Full Review by Mark Rooks
10,000 Loose Rivets Flying In Close Formation…
In May 1987 I finished a tour in RAF Germany and was posted back to the UK. My posting was to the far North of Scotland, to RAF Lossiemouth in Morayshire. At that time “Lossie” was a very busy Station consisting of three Buccaneer Squadrons, the Jaguar OCU, 202 Squadron SAR, operating the Sea King and to the North of the airfield, 8 Squadron operating the Avro Shackleton AEW.2. This was the first time I had seen this aircraft in the flesh! The section that I worked from was adjacent to one of the taxiways. The sight and sound of the “Shack” lumbering slowly past, the pilot throttling the Rolls Royce Griffon engines backward and forward in an effort to keep the beast moving along the taxiway, was to become a familiar sight to me, and one I never tired of! Similarly, watching the Shackleton display aircraft diving toward the runway, pulling out level, and then climbing gracefully out over the airfield was a wondrous sight not to be missed.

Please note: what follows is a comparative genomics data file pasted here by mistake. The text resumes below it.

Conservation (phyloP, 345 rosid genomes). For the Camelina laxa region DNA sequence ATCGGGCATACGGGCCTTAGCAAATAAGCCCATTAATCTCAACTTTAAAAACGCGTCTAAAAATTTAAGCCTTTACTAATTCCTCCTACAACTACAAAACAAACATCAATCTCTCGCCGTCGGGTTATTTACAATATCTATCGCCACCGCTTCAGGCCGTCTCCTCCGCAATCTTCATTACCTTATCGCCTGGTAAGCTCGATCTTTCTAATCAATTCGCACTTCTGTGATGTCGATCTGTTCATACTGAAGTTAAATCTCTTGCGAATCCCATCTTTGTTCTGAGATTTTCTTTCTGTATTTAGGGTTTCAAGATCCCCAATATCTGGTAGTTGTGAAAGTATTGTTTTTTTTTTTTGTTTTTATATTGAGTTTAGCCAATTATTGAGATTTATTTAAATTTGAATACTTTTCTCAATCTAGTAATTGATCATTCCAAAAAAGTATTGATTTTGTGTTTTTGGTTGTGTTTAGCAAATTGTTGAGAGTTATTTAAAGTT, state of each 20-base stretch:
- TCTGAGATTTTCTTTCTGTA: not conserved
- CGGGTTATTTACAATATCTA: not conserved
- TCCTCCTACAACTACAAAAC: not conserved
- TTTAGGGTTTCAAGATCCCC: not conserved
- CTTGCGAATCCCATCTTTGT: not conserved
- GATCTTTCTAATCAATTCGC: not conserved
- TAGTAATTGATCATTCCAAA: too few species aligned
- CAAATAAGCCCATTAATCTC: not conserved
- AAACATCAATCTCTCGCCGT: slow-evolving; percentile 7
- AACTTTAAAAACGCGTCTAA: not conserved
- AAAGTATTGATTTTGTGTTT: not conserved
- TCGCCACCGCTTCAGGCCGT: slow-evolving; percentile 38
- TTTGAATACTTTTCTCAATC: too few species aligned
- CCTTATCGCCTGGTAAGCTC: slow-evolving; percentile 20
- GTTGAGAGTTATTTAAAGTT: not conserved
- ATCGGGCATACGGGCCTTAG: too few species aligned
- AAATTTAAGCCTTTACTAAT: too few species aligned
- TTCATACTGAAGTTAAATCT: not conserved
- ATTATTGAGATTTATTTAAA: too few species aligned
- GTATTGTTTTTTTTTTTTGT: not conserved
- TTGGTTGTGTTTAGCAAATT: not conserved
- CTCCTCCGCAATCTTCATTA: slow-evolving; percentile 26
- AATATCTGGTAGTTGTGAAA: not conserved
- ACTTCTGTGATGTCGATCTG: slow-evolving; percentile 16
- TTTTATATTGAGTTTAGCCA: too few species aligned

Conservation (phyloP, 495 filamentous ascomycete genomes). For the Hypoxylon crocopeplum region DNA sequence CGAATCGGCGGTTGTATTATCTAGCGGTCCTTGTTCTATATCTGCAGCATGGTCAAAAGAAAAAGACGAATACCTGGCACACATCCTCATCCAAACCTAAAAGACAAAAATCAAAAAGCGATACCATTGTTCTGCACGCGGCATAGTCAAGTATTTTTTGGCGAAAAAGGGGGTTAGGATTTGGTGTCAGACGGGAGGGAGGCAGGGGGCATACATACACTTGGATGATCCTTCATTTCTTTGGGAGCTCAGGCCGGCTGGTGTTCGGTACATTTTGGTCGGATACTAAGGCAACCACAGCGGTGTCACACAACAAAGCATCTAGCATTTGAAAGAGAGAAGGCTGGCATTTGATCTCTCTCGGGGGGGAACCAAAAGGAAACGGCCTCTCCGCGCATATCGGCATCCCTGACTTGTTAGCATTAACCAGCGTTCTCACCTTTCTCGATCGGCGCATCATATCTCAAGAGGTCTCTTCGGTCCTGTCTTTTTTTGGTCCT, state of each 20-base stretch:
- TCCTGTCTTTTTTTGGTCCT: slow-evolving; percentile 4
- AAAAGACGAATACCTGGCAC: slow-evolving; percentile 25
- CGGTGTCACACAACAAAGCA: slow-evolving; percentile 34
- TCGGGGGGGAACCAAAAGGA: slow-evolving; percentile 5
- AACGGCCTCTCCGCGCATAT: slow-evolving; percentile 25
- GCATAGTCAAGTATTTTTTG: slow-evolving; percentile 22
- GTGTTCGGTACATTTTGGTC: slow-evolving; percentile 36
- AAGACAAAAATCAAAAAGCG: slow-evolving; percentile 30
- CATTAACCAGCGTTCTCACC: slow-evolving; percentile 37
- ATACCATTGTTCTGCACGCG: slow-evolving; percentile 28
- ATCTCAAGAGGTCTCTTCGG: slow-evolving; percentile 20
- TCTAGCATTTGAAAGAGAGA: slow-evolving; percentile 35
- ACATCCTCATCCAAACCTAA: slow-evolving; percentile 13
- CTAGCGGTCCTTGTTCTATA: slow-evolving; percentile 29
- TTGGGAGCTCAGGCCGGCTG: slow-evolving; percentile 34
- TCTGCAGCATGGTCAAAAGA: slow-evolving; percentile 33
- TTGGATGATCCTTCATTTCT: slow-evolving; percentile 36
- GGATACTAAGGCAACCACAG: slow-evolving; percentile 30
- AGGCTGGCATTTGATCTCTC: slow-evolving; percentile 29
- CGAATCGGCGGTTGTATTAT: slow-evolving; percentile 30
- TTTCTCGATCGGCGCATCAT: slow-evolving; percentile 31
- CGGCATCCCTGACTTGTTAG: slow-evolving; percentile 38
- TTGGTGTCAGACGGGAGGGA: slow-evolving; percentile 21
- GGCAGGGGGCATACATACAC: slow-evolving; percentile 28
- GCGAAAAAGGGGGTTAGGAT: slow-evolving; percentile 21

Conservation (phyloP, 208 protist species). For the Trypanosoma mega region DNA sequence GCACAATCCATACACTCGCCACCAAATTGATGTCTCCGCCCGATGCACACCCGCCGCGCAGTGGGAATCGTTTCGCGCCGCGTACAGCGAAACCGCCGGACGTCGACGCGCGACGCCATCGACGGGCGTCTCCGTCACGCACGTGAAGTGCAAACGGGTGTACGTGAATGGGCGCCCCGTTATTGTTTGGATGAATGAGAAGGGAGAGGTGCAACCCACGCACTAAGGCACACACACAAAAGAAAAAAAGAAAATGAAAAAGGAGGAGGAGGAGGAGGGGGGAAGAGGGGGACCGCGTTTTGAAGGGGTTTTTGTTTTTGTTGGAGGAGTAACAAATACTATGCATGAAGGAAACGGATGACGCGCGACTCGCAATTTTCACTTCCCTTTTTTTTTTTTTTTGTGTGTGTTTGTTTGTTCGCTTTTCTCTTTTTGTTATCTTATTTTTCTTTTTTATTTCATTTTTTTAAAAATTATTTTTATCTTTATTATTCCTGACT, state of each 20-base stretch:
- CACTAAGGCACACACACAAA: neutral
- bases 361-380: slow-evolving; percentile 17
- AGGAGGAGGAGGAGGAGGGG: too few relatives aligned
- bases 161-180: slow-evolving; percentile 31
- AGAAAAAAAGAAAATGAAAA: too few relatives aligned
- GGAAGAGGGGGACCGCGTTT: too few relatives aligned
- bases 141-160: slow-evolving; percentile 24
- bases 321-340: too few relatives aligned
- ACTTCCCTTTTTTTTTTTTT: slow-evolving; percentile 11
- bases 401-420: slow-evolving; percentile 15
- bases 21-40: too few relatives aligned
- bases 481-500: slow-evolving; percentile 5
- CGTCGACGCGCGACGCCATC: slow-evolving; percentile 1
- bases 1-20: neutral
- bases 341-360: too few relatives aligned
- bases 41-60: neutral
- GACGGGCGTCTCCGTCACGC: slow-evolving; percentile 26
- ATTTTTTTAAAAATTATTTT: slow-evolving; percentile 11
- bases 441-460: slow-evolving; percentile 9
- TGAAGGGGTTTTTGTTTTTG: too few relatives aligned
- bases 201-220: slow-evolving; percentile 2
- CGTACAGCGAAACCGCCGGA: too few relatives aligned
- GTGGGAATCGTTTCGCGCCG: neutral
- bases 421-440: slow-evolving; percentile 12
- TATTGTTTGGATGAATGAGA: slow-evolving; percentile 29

Check out Geoff’s in-box review
It was because of this connection with the Shackleton that I grabbed the opportunity offered by Geoff to build the Revell 1:72 release of this aircraft. Coming close on the heels of the Airfix release of their MR2 version, I believe this is a shrewd move by Revell, (accidental or not), as this will certainly be the version most modellers will want. As Geoff has written a full Revell Avro Shackleton AEW.2 1:72 in-box review (March 2016) I won’t go into the history and kit details. I’ll get straight on with the build.
The Revell package
Revell have dramatically improved their instruction sheets which are now in a glossy, full colour format. Unfortunately, the box is still the end opening type which I, along with many others dislike intensely.
Another anomaly that Revell still persist with is the colour call-outs in just their colour range. So, before commencing assembly, I took time-out to convert the Revell colours to my own brands that I commonly use.